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Artist, Heather Oliver             

The Storytelling of Science

“Who says that fictions only and false hair // Become a verse? Is there in truth no beauty?” — Jordan I, George Herbert

To Shape the Dark, SF antho about women scientists (cover: Eleni Tsami)

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A little while ago, my friend Anil Menon commented on a Shashi Tharoor essay that discussed science versus religion. Among other interesting remarks, Anil made a statement that gave me significant pause: “Tharoor makes the mistake of posing religion as the great enemy of science. It isn’t. The great enemy of Science is Story. // When science marches in, stories march out. When fiction marches in, facts march out. When the enlightenment marches in, the enchantment marches out.”

I suspect that much of Anil’s argument hinges on the definition — is there a definitive one? — of story. The term story, of course, is derived from history. That, in its turn, is the latinized version of the hellenic istoría, which means both story and history (the hellenic word for fictional history, i. e. story, is mythistórema, which makes the fictional component explicit). Many definitions of story emphasize the fictional part. However, there’s one major definition that gives a wider, and in my view more accurate, interpretation: “A narrative, either true or fictitious, in prose or verse, designed to interest, amuse, or instruct the hearer or reader.”

Science, especially primary research, is a fascinating hybrid. At its best, it combines lucid dreaming (what I call “shaping the dark”), informed intuition honed by knowledge of previous iterations, the ability to recognize patterns, the strength to let go of a beloved notion if results disprove it, and the discipline to concurrently keep track of details and the big picture. One of science’s core kernels is how hypotheses are tested. [Parenthetical clarification: in scientific terminology, which in this instance differs from its lay equivalent, a theory is not hypothetical; hence, to give one example still pertinent in US politics and education, “the theory of evolution” is not up for validity debates, except in its finer points.]

But back to hypotheses — and vocations. People become scientists because they want to tell stories, preferably exciting, original ones; and once trained in their discipline they weave stories without cease — stories that attempt to explain how the universe and its inhabitants are made (they also explain why, unless someone insists on intelligent design or intent). Before the stories go into the testing crucible, they’re called hypotheses. Observations or measurements are done in the framework of a story at its hypothesis stage. If a story jibes with reality, it gets renamed to theory. To put it succinctly, science cannot be practiced without stories, without the call and response between story and world. The stories dictate what experiments/observations get done; the stories, to some extent, dictate what conclusions are drawn (and thereby can bias the venture, as all powerful stories do).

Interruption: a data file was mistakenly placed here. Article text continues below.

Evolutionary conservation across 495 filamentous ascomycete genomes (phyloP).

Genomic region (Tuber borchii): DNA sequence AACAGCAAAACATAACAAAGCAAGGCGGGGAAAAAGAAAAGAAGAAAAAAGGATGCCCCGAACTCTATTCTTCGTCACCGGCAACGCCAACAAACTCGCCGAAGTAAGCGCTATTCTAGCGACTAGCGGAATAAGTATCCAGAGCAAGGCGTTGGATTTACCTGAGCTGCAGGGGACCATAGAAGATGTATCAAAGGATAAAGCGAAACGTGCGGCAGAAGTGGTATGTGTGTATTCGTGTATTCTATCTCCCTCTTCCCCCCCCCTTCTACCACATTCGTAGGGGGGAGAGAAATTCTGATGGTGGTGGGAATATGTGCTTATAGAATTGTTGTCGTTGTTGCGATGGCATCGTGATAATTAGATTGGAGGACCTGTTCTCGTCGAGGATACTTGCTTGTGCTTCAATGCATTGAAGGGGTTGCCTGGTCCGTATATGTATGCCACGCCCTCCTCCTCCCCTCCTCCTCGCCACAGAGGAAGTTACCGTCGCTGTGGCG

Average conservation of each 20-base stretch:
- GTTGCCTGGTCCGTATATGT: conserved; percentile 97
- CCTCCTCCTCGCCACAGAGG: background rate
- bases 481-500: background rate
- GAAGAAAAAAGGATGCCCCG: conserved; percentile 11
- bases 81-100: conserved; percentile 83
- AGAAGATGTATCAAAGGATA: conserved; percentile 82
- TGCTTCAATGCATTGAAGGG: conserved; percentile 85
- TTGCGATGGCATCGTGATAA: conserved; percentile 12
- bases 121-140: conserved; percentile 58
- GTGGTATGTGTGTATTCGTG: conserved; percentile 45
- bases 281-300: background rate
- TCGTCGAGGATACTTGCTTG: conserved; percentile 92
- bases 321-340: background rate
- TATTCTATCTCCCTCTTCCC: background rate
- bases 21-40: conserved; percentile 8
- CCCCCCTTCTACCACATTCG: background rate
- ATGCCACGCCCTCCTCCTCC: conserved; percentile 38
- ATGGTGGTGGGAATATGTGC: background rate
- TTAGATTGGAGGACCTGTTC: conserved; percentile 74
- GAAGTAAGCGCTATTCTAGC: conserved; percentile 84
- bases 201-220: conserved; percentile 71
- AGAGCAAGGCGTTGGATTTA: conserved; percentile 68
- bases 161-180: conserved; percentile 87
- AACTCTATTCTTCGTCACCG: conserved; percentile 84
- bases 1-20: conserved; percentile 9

There are two differences between the stories of science and the stories of religion or folklore. One is that science stories constantly change as new facts come in (they share this plasticity with the protean retellings of folk tales, though not with religion stories which tend to petrify as dogma at some point during their development). The other is that science stories do try to hew to the truth(s) of the world, as much as bounded senses and instruments can achieve such a feat.

There are other important aspects of science related to story. One is aesthetics – making the story eloquent, incorporating once disparate elements into a coherent, compelling whole. The grand unified theory of forces, the periodic table, the genetic code, the expanding universe. These are all potent stories, even more so for being true. A related aspect is pride of craft – designing elegant experiments to shape and test these stories.

So far I’ve addressed science versus story. Now we come to enlightenment versus enchantment. Scientists are often accused of “making things dull” or “draining them of mystery” by explaining them. But, to my mind, such explanations trail immense, awesome beauty in their wakes. What is more evocative: stars as metal studs on a glass dome, or fiery engines that create elements which have made all lifeforms possible? Swallows hibernating under lake ice, or flying enormous distances guided by brain maps? Wherever scientists look, they always find beauty: the directing dances of honeybees; the vivid colors of transition element compounds, including the iron that turns our blood crimson; the intricate ideograms of equations and their descriptions of shapes found in galaxies, seashells, flower centers.